Prof. Vince Walsh Research Seminar

Thursday 7th December 2015, 5.30pm in Aphra Theatre 

‘Art & Science Public Engagement: Interdisciplinary Pedagogy’

The research group I lead is called Applied Cognitive Neuroscience (ACN). The goal is to use neuroscience to improve high performance in sport, high pressure decision making and advancing human brain stimulation in cognition and health. I am particularly interested in sleep, plasticity and extending classical findings to older people. Traditional strengths of my group’s work has been investigations of the functions of the parietal lobe, the frontal eye fields and their interactions with primary and secondary visual areas. The techniques my group uses include transcranial magnetic stimulation (TMS) and DC stimulation in which I have particular expertise. I run the ICN TMS facility and I also organise the annual TMS Summer School with The Magstim Company. Eye movements are increasingly important in my approach to understanding vision and we have the facility to record these in freely moving subjects and in subjects undergoing brain stimulation. A recent development in my work is the use of natural images and real 3-D environments. It is my belief that to understand how we learn to see and act in the world we need to design experiments in which the stimuli at least approximate if not mimic a natural environment.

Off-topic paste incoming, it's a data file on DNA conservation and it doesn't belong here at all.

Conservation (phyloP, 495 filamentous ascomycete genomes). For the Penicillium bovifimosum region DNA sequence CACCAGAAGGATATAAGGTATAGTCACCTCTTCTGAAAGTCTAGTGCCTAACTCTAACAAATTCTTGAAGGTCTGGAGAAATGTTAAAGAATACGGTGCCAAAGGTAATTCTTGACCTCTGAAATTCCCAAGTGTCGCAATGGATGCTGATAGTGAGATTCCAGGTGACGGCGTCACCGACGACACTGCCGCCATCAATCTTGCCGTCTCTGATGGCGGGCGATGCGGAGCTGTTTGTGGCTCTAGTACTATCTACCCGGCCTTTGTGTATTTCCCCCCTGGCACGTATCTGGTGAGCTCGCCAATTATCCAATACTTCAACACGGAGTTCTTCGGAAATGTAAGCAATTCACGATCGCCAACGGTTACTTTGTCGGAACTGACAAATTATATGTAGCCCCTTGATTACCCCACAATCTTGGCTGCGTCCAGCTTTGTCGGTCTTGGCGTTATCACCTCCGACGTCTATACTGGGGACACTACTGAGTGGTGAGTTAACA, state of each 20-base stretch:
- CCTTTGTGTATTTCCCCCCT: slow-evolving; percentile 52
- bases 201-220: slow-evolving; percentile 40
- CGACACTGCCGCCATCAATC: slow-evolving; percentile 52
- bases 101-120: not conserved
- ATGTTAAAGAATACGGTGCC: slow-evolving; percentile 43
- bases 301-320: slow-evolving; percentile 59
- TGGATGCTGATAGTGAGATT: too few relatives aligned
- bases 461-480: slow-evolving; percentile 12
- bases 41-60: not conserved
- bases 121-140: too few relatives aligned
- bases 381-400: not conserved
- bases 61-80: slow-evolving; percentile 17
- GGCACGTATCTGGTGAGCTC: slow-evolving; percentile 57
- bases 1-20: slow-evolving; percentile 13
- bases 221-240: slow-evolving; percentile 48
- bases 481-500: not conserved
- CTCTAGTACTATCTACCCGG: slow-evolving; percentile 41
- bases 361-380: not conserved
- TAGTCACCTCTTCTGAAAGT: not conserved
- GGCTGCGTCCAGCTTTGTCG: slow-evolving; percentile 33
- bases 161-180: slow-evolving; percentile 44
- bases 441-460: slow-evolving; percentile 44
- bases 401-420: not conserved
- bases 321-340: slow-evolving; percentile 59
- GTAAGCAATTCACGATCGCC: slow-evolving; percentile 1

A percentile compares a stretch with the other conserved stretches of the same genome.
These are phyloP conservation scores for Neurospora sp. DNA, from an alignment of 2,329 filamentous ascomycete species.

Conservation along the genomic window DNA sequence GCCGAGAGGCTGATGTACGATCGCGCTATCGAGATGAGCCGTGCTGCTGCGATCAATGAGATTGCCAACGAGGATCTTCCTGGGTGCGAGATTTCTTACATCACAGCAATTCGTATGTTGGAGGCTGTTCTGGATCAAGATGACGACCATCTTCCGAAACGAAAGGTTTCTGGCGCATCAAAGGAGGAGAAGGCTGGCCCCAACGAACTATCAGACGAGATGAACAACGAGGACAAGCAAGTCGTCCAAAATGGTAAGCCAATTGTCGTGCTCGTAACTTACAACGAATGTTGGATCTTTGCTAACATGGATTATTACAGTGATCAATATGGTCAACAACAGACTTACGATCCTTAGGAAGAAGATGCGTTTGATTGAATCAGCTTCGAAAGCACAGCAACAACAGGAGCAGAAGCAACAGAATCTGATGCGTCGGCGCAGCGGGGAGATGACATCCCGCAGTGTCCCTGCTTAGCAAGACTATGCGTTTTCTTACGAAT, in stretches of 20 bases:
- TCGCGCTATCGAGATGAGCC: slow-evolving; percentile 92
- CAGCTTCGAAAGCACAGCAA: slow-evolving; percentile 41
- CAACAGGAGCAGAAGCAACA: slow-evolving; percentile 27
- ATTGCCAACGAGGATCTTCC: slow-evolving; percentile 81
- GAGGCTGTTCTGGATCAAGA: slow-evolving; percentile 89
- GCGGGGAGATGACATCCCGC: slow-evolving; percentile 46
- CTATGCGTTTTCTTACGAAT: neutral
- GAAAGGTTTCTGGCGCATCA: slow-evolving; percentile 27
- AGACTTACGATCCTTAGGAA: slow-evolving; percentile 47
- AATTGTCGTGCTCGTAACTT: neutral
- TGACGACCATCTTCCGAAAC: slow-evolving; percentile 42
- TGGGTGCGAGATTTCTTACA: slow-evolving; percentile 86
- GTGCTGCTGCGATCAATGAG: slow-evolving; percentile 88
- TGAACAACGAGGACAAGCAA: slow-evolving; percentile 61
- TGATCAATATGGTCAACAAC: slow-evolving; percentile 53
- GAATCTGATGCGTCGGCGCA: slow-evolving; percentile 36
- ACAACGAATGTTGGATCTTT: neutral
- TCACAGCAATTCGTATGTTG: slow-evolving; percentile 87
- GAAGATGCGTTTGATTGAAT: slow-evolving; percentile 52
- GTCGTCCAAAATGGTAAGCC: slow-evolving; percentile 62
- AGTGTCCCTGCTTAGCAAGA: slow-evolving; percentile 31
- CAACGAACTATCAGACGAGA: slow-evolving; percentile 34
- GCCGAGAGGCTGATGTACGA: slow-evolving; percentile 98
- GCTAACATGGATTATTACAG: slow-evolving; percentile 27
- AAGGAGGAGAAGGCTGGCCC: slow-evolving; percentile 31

More information and up to date activities can be found at http://appliedcognitiveneuroscience.com

Vincent Walsh is Professor of Human Brain Research and Royal Society Industry Research Fellow at the Institute of Cognitive Neuroscience, UCL. He is now working with industry to develop and promote human brain stimulation in the treatment of illnesses such as depression and he is applying his knowledge of brain development and learning in the sporting world. “I love taking the science out there in the real world. Sometimes it can be a wake-up call to remind us that science is paid for by the tax payer, and we have a responsibility to make it work and show how it works.”

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